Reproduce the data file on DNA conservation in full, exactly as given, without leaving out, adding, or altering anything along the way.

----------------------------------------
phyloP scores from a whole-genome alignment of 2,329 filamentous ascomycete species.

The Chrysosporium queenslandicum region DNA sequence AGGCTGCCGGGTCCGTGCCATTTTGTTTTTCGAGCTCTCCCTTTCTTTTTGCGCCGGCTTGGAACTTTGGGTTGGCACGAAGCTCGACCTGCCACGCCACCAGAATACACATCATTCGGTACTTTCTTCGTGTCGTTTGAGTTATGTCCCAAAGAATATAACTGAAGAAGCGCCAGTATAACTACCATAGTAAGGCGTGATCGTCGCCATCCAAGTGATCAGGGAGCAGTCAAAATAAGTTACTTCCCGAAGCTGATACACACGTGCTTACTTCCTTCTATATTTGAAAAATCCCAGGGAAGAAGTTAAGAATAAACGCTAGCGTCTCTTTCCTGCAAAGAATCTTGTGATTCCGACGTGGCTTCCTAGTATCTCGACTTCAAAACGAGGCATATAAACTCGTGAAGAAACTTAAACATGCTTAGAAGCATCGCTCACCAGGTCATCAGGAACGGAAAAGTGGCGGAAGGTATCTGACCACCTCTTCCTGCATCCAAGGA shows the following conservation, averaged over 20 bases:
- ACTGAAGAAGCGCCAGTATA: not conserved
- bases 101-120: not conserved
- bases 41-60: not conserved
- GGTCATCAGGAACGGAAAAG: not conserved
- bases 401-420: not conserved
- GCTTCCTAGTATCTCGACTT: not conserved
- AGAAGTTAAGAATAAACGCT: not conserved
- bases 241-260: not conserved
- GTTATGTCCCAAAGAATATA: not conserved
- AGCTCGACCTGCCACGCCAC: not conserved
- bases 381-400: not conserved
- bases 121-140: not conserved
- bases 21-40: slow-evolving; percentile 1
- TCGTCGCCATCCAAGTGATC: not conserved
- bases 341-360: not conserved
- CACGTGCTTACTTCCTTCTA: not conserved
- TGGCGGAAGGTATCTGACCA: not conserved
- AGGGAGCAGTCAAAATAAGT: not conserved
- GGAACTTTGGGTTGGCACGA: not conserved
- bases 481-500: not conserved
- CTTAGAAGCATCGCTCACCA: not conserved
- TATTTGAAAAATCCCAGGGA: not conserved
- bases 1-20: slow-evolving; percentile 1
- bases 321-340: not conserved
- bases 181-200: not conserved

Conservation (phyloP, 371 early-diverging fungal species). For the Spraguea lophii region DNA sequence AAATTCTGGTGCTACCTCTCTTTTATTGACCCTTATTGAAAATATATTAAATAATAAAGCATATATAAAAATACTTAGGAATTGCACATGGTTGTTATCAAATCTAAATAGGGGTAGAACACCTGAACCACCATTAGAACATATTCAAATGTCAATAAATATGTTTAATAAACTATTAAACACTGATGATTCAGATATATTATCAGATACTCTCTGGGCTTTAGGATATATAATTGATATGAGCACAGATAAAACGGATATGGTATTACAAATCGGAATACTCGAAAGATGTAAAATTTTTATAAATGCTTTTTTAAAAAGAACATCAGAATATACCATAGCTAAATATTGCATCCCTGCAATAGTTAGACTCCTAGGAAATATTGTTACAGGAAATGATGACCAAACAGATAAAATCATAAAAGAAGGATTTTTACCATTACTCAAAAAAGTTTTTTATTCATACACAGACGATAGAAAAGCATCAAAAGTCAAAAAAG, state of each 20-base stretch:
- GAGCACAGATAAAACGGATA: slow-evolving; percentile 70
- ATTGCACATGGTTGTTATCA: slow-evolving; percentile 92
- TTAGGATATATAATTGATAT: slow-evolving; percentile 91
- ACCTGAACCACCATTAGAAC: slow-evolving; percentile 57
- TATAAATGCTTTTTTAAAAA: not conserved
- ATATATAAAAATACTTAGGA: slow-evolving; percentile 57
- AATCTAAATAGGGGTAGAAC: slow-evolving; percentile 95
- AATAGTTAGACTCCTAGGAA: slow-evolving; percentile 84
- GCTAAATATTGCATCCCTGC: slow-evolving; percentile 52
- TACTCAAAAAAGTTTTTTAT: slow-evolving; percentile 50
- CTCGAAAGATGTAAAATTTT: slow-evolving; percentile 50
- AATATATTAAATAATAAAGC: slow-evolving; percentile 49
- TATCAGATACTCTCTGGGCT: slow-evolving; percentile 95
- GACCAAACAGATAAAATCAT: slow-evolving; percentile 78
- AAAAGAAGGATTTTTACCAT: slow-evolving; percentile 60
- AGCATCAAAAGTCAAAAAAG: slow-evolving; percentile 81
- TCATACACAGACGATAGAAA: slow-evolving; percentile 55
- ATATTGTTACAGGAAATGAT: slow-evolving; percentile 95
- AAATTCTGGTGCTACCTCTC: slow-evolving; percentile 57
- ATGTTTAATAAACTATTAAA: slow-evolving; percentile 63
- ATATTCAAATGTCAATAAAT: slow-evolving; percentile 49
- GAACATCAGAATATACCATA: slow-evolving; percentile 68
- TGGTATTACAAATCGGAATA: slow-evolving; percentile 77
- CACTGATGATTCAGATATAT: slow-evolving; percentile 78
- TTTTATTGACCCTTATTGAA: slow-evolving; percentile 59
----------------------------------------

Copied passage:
phyloP scores from a whole-genome alignment of 2,329 filamentous ascomycete species.

The Chrysosporium queenslandicum region DNA sequence AGGCTGCCGGGTCCGTGCCATTTTGTTTTTCGAGCTCTCCCTTTCTTTTTGCGCCGGCTTGGAACTTTGGGTTGGCACGAAGCTCGACCTGCCACGCCACCAGAATACACATCATTCGGTACTTTCTTCGTGTCGTTTGAGTTATGTCCCAAAGAATATAACTGAAGAAGCGCCAGTATAACTACCATAGTAAGGCGTGATCGTCGCCATCCAAGTGATCAGGGAGCAGTCAAAATAAGTTACTTCCCGAAGCTGATACACACGTGCTTACTTCCTTCTATATTTGAAAAATCCCAGGGAAGAAGTTAAGAATAAACGCTAGCGTCTCTTTCCTGCAAAGAATCTTGTGATTCCGACGTGGCTTCCTAGTATCTCGACTTCAAAACGAGGCATATAAACTCGTGAAGAAACTTAAACATGCTTAGAAGCATCGCTCACCAGGTCATCAGGAACGGAAAAGTGGCGGAAGGTATCTGACCACCTCTTCCTGCATCCAAGGA shows the following conservation, averaged over 20 bases:
- ACTGAAGAAGCGCCAGTATA: not conserved
- bases 101-120: not conserved
- bases 41-60: not conserved
- GGTCATCAGGAACGGAAAAG: not conserved
- bases 401-420: not conserved
- GCTTCCTAGTATCTCGACTT: not conserved
- AGAAGTTAAGAATAAACGCT: not conserved
- bases 241-260: not conserved
- GTTATGTCCCAAAGAATATA: not conserved
- AGCTCGACCTGCCACGCCAC: not conserved
- bases 381-400: not conserved
- bases 121-140: not conserved
- bases 21-40: slow-evolving; percentile 1
- TCGTCGCCATCCAAGTGATC: not conserved
- bases 341-360: not conserved
- CACGTGCTTACTTCCTTCTA: not conserved
- TGGCGGAAGGTATCTGACCA: not conserved
- AGGGAGCAGTCAAAATAAGT: not conserved
- GGAACTTTGGGTTGGCACGA: not conserved
- bases 481-500: not conserved
- CTTAGAAGCATCGCTCACCA: not conserved
- TATTTGAAAAATCCCAGGGA: not conserved
- bases 1-20: slow-evolving; percentile 1
- bases 321-340: not conserved
- bases 181-200: not conserved

Conservation (phyloP, 371 early-diverging fungal species). For the Spraguea lophii region DNA sequence AAATTCTGGTGCTACCTCTCTTTTATTGACCCTTATTGAAAATATATTAAATAATAAAGCATATATAAAAATACTTAGGAATTGCACATGGTTGTTATCAAATCTAAATAGGGGTAGAACACCTGAACCACCATTAGAACATATTCAAATGTCAATAAATATGTTTAATAAACTATTAAACACTGATGATTCAGATATATTATCAGATACTCTCTGGGCTTTAGGATATATAATTGATATGAGCACAGATAAAACGGATATGGTATTACAAATCGGAATACTCGAAAGATGTAAAATTTTTATAAATGCTTTTTTAAAAAGAACATCAGAATATACCATAGCTAAATATTGCATCCCTGCAATAGTTAGACTCCTAGGAAATATTGTTACAGGAAATGATGACCAAACAGATAAAATCATAAAAGAAGGATTTTTACCATTACTCAAAAAAGTTTTTTATTCATACACAGACGATAGAAAAGCATCAAAAGTCAAAAAAG, state of each 20-base stretch:
- GAGCACAGATAAAACGGATA: slow-evolving; percentile 70
- ATTGCACATGGTTGTTATCA: slow-evolving; percentile 92
- TTAGGATATATAATTGATAT: slow-evolving; percentile 91
- ACCTGAACCACCATTAGAAC: slow-evolving; percentile 57
- TATAAATGCTTTTTTAAAAA: not conserved
- ATATATAAAAATACTTAGGA: slow-evolving; percentile 57
- AATCTAAATAGGGGTAGAAC: slow-evolving; percentile 95
- AATAGTTAGACTCCTAGGAA: slow-evolving; percentile 84
- GCTAAATATTGCATCCCTGC: slow-evolving; percentile 52
- TACTCAAAAAAGTTTTTTAT: slow-evolving; percentile 50
- CTCGAAAGATGTAAAATTTT: slow-evolving; percentile 50
- AATATATTAAATAATAAAGC: slow-evolving; percentile 49
- TATCAGATACTCTCTGGGCT: slow-evolving; percentile 95
- GACCAAACAGATAAAATCAT: slow-evolving; percentile 78
- AAAAGAAGGATTTTTACCAT: slow-evolving; percentile 60
- AGCATCAAAAGTCAAAAAAG: slow-evolving; percentile 81
- TCATACACAGACGATAGAAA: slow-evolving; percentile 55
- ATATTGTTACAGGAAATGAT: slow-evolving; percentile 95
- AAATTCTGGTGCTACCTCTC: slow-evolving; percentile 57
- ATGTTTAATAAACTATTAAA: slow-evolving; percentile 63
- ATATTCAAATGTCAATAAAT: slow-evolving; percentile 49
- GAACATCAGAATATACCATA: slow-evolving; percentile 68
- TGGTATTACAAATCGGAATA: slow-evolving; percentile 77
- CACTGATGATTCAGATATAT: slow-evolving; percentile 78
- TTTTATTGACCCTTATTGAA: slow-evolving; percentile 59